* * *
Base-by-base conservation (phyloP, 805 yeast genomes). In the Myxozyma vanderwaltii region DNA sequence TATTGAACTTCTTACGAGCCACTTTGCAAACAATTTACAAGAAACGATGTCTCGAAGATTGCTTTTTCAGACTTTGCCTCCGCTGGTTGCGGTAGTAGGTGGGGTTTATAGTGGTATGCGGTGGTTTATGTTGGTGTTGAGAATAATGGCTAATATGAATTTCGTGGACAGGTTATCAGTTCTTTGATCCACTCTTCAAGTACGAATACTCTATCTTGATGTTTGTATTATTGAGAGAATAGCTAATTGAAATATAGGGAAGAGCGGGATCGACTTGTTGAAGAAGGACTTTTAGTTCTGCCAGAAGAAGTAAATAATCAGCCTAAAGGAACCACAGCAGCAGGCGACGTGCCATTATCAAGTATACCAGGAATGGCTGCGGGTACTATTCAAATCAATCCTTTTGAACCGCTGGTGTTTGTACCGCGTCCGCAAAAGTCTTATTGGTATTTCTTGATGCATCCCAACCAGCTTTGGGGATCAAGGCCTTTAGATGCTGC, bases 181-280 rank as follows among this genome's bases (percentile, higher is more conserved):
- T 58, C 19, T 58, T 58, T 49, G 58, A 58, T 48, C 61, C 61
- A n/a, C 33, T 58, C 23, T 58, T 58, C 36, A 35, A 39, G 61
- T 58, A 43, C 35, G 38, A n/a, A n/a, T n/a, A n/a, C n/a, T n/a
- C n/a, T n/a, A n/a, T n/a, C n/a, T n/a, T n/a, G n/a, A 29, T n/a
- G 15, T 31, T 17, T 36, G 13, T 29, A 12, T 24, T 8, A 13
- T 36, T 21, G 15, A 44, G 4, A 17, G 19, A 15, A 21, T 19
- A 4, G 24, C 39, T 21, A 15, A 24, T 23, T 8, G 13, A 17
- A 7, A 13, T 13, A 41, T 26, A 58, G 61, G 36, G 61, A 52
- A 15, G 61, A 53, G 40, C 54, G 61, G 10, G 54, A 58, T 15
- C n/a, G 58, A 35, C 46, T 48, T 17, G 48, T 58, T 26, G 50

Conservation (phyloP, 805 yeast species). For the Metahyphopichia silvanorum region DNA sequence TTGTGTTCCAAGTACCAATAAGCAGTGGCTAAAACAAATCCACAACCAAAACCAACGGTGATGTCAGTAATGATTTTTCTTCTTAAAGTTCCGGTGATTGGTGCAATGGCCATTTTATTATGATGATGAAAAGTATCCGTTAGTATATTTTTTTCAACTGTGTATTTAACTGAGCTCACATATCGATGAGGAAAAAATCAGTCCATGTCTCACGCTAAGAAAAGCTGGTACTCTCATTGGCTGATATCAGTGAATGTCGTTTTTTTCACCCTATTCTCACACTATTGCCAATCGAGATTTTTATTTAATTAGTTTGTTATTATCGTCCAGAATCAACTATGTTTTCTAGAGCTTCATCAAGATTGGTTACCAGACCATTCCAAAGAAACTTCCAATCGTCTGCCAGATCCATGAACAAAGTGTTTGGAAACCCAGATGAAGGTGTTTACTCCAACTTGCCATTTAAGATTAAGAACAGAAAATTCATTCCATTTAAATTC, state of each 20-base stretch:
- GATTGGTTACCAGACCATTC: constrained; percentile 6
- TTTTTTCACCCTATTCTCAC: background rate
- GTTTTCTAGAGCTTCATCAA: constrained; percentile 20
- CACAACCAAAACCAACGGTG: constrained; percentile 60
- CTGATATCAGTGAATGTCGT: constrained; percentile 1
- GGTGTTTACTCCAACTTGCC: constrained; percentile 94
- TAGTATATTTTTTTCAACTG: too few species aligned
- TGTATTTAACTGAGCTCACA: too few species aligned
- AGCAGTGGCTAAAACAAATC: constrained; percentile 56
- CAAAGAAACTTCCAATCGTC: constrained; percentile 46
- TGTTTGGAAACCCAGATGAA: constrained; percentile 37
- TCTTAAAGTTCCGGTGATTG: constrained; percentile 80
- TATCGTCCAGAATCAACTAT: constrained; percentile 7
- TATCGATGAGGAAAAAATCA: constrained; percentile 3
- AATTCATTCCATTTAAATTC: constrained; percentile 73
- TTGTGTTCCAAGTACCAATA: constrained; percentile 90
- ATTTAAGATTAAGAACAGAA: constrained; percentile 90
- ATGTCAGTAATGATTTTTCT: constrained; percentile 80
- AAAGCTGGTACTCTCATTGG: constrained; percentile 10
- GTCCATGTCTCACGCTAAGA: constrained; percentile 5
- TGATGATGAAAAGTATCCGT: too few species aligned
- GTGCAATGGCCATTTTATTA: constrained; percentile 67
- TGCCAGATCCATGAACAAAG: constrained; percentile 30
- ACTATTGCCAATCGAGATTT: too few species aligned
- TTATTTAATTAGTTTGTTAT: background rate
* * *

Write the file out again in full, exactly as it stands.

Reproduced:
Base-by-base conservation (phyloP, 805 yeast genomes). In the Myxozyma vanderwaltii region DNA sequence TATTGAACTTCTTACGAGCCACTTTGCAAACAATTTACAAGAAACGATGTCTCGAAGATTGCTTTTTCAGACTTTGCCTCCGCTGGTTGCGGTAGTAGGTGGGGTTTATAGTGGTATGCGGTGGTTTATGTTGGTGTTGAGAATAATGGCTAATATGAATTTCGTGGACAGGTTATCAGTTCTTTGATCCACTCTTCAAGTACGAATACTCTATCTTGATGTTTGTATTATTGAGAGAATAGCTAATTGAAATATAGGGAAGAGCGGGATCGACTTGTTGAAGAAGGACTTTTAGTTCTGCCAGAAGAAGTAAATAATCAGCCTAAAGGAACCACAGCAGCAGGCGACGTGCCATTATCAAGTATACCAGGAATGGCTGCGGGTACTATTCAAATCAATCCTTTTGAACCGCTGGTGTTTGTACCGCGTCCGCAAAAGTCTTATTGGTATTTCTTGATGCATCCCAACCAGCTTTGGGGATCAAGGCCTTTAGATGCTGC, bases 181-280 rank as follows among this genome's bases (percentile, higher is more conserved):
- T 58, C 19, T 58, T 58, T 49, G 58, A 58, T 48, C 61, C 61
- A n/a, C 33, T 58, C 23, T 58, T 58, C 36, A 35, A 39, G 61
- T 58, A 43, C 35, G 38, A n/a, A n/a, T n/a, A n/a, C n/a, T n/a
- C n/a, T n/a, A n/a, T n/a, C n/a, T n/a, T n/a, G n/a, A 29, T n/a
- G 15, T 31, T 17, T 36, G 13, T 29, A 12, T 24, T 8, A 13
- T 36, T 21, G 15, A 44, G 4, A 17, G 19, A 15, A 21, T 19
- A 4, G 24, C 39, T 21, A 15, A 24, T 23, T 8, G 13, A 17
- A 7, A 13, T 13, A 41, T 26, A 58, G 61, G 36, G 61, A 52
- A 15, G 61, A 53, G 40, C 54, G 61, G 10, G 54, A 58, T 15
- C n/a, G 58, A 35, C 46, T 48, T 17, G 48, T 58, T 26, G 50

Conservation (phyloP, 805 yeast species). For the Metahyphopichia silvanorum region DNA sequence TTGTGTTCCAAGTACCAATAAGCAGTGGCTAAAACAAATCCACAACCAAAACCAACGGTGATGTCAGTAATGATTTTTCTTCTTAAAGTTCCGGTGATTGGTGCAATGGCCATTTTATTATGATGATGAAAAGTATCCGTTAGTATATTTTTTTCAACTGTGTATTTAACTGAGCTCACATATCGATGAGGAAAAAATCAGTCCATGTCTCACGCTAAGAAAAGCTGGTACTCTCATTGGCTGATATCAGTGAATGTCGTTTTTTTCACCCTATTCTCACACTATTGCCAATCGAGATTTTTATTTAATTAGTTTGTTATTATCGTCCAGAATCAACTATGTTTTCTAGAGCTTCATCAAGATTGGTTACCAGACCATTCCAAAGAAACTTCCAATCGTCTGCCAGATCCATGAACAAAGTGTTTGGAAACCCAGATGAAGGTGTTTACTCCAACTTGCCATTTAAGATTAAGAACAGAAAATTCATTCCATTTAAATTC, state of each 20-base stretch:
- GATTGGTTACCAGACCATTC: constrained; percentile 6
- TTTTTTCACCCTATTCTCAC: background rate
- GTTTTCTAGAGCTTCATCAA: constrained; percentile 20
- CACAACCAAAACCAACGGTG: constrained; percentile 60
- CTGATATCAGTGAATGTCGT: constrained; percentile 1
- GGTGTTTACTCCAACTTGCC: constrained; percentile 94
- TAGTATATTTTTTTCAACTG: too few species aligned
- TGTATTTAACTGAGCTCACA: too few species aligned
- AGCAGTGGCTAAAACAAATC: constrained; percentile 56
- CAAAGAAACTTCCAATCGTC: constrained; percentile 46
- TGTTTGGAAACCCAGATGAA: constrained; percentile 37
- TCTTAAAGTTCCGGTGATTG: constrained; percentile 80
- TATCGTCCAGAATCAACTAT: constrained; percentile 7
- TATCGATGAGGAAAAAATCA: constrained; percentile 3
- AATTCATTCCATTTAAATTC: constrained; percentile 73
- TTGTGTTCCAAGTACCAATA: constrained; percentile 90
- ATTTAAGATTAAGAACAGAA: constrained; percentile 90
- ATGTCAGTAATGATTTTTCT: constrained; percentile 80
- AAAGCTGGTACTCTCATTGG: constrained; percentile 10
- GTCCATGTCTCACGCTAAGA: constrained; percentile 5
- TGATGATGAAAAGTATCCGT: too few species aligned
- GTGCAATGGCCATTTTATTA: constrained; percentile 67
- TGCCAGATCCATGAACAAAG: constrained; percentile 30
- ACTATTGCCAATCGAGATTT: too few species aligned
- TTATTTAATTAGTTTGTTAT: background rate